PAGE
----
Important steps taken to tackle state capture: Cyril Ramaphosa

16 August 2021 - 11:17 By TimesLIVE
President Cyril Ramaphosa appeared at the state capture inquiry last week. He says his government has taken significant steps to put a stop to state capture. File photo.
President Cyril Ramaphosa appeared at the state capture inquiry last week. He says his government has taken significant steps to put a stop to state capture. File photo.
Image: Elmond Jiyane/GCIS

President Cyril Ramaphosa believes several “important steps” have been taken to put a stop to state capture and corruption in the public sector.

Chief among these interventions, Ramaphosa wrote in his weekly newsletter, was the rebuilding of law enforcement agencies that were decimated during the state capture years.

Among agencies that had been strengthened, he said, are the National Prosecuting Authority (NPA), SA Revenue Service (Sars), SAPS and Special Investigating Unit (SIU).

Sweeping changes to the leadership of state-owned companies was among other key changes.

All the interventions would have been impossible without the revelations made at the state capture inquiry, said the president.

“Much of this work is ongoing. There are areas where progress has been far slower than we would have hoped and these are now receiving closer attention,” wrote Ramaphosa.

“The findings and recommendations of the [state capture] commission will undoubtedly strengthen these efforts. We expect that the commission will identify some of the systemic weaknesses that allowed state capture to take place.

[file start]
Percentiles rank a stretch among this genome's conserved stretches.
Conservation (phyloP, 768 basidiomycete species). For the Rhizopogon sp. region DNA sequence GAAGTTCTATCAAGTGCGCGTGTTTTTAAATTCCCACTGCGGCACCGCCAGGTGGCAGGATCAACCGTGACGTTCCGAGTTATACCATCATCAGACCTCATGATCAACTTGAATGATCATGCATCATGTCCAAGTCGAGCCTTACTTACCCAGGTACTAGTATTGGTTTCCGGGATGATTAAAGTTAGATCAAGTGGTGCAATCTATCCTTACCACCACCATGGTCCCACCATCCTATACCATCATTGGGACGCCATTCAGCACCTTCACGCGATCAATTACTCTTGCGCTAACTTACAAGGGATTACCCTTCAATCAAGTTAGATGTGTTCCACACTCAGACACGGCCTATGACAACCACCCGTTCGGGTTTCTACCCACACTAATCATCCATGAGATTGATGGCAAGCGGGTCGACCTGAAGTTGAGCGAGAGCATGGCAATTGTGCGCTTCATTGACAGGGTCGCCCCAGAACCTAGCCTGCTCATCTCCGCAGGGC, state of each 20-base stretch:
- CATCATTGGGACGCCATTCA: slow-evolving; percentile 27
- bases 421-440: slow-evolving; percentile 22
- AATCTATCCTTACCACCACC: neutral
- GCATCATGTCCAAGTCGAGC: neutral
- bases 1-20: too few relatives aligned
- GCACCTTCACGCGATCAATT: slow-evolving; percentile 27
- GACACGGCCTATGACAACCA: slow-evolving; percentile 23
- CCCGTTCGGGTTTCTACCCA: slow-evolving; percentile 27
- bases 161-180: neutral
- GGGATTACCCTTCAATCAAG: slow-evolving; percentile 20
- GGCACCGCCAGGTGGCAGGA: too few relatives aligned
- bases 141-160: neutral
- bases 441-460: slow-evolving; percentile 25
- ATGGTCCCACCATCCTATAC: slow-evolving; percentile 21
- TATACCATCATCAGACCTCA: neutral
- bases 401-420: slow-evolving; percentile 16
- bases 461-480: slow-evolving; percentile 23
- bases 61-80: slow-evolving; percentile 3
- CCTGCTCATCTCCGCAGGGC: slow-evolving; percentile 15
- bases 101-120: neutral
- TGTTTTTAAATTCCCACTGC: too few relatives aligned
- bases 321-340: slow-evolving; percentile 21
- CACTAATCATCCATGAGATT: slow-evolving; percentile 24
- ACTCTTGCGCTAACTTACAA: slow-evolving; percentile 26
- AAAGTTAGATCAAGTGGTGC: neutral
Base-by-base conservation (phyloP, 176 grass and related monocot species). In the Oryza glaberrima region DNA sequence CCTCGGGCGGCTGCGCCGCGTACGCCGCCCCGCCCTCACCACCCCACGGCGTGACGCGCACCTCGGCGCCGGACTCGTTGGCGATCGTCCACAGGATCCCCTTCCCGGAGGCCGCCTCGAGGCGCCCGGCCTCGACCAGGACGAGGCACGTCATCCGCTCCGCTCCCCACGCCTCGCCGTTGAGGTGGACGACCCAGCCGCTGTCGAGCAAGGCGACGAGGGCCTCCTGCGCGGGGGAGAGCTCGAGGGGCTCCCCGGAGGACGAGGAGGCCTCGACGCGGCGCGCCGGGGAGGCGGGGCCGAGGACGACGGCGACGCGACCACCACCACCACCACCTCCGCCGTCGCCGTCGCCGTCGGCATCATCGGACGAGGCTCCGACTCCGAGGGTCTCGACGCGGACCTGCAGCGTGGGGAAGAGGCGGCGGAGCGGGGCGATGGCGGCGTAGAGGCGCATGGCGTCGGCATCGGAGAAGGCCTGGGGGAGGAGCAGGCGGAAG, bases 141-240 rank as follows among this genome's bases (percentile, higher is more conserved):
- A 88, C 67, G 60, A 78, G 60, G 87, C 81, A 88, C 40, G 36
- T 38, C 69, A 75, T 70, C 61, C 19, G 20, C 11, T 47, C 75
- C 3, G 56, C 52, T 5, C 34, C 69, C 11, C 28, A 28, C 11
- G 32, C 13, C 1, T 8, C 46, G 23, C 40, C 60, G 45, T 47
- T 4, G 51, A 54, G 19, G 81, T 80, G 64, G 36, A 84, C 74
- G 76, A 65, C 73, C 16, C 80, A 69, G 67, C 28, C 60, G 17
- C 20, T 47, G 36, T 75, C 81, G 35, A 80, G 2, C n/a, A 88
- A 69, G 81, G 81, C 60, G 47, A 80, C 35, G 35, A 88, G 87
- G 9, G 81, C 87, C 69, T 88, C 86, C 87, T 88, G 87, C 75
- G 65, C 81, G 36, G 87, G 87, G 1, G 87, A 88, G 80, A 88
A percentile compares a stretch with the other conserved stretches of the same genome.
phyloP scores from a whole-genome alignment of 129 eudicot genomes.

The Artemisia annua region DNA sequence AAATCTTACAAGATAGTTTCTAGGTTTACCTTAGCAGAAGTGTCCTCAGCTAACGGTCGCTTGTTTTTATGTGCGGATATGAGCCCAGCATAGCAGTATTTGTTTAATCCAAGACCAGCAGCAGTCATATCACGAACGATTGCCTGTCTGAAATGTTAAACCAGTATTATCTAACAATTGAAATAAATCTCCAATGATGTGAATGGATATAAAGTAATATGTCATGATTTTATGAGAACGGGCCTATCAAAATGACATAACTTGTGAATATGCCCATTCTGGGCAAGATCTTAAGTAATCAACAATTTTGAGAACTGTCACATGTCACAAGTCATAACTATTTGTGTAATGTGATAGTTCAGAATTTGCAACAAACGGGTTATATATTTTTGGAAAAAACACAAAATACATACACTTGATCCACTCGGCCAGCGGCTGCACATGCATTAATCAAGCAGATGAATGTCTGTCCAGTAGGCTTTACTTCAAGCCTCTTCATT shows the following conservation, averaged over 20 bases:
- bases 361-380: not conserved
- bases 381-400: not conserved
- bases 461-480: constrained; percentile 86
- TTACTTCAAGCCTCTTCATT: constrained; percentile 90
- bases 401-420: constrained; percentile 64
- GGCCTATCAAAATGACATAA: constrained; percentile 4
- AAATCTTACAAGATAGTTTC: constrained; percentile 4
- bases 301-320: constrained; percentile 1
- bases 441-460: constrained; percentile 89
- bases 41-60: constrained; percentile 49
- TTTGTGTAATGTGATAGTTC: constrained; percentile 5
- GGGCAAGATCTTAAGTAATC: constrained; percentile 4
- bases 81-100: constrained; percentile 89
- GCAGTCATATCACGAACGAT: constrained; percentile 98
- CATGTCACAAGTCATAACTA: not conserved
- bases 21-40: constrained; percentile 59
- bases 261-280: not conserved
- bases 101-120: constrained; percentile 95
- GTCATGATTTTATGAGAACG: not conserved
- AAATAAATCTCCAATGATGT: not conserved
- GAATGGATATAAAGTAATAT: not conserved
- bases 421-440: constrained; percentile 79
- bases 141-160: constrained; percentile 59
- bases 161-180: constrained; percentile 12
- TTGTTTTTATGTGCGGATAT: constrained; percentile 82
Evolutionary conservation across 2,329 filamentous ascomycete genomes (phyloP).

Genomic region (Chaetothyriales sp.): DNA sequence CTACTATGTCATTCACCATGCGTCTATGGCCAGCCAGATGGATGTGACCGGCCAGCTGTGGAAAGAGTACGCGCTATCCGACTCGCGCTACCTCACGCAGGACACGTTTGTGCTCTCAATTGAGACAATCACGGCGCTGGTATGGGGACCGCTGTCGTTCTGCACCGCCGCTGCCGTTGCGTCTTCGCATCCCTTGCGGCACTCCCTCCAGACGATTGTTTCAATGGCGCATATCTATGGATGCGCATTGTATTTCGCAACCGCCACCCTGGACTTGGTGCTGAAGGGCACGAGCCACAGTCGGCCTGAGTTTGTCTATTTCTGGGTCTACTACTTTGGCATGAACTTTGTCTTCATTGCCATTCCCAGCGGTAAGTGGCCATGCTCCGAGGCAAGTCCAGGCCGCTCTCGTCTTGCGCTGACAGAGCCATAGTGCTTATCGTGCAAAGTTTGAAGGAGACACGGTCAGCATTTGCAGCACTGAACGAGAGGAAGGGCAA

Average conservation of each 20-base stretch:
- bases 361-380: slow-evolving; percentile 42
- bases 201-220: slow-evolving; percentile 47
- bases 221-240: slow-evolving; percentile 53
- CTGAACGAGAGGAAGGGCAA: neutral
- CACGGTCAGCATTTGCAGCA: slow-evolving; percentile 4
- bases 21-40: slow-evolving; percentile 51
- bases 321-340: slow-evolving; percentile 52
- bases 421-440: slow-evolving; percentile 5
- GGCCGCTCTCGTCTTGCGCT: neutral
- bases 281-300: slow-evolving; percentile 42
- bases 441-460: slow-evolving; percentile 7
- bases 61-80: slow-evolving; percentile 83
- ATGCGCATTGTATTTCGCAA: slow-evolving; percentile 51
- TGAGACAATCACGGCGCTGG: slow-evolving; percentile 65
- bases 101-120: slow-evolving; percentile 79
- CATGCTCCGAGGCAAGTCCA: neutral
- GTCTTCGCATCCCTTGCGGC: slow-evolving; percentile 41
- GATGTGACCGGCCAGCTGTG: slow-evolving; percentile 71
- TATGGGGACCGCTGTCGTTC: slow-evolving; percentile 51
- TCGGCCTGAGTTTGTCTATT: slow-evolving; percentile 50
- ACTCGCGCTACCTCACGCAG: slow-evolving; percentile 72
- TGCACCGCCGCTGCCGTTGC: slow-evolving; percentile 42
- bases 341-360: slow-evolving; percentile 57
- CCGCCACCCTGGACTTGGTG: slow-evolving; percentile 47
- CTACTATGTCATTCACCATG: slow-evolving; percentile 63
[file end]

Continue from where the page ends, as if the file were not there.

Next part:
“This will empower us to take further corrective measures. While we can say that the era of state capture is over, we have not defeated corruption.

“Fraud and corruption remains pervasive and deeply entrenched in both the public and private sectors. Although it may not be on the scale of state capture, such criminal activities cost our country greatly, weaken our institutions and deprive South Africans of many basic needs.”

Ramaphosa said his administration's commitment to fighting corruption was demonstrated by how it “acted swiftly” against the looting of funds allocated for Covid-19 personal protective equipment (PPE) last year.

“This is proof of our commitment to root out corruption. We tightened up Treasury regulations, established the fusion centre and gave the Special Investigating Unit a wide-ranging mandate to investigate all Covid-related corruption allegations.

“In a first for the country, we also published online the details of all Covid procurement contracts across all public entities.”

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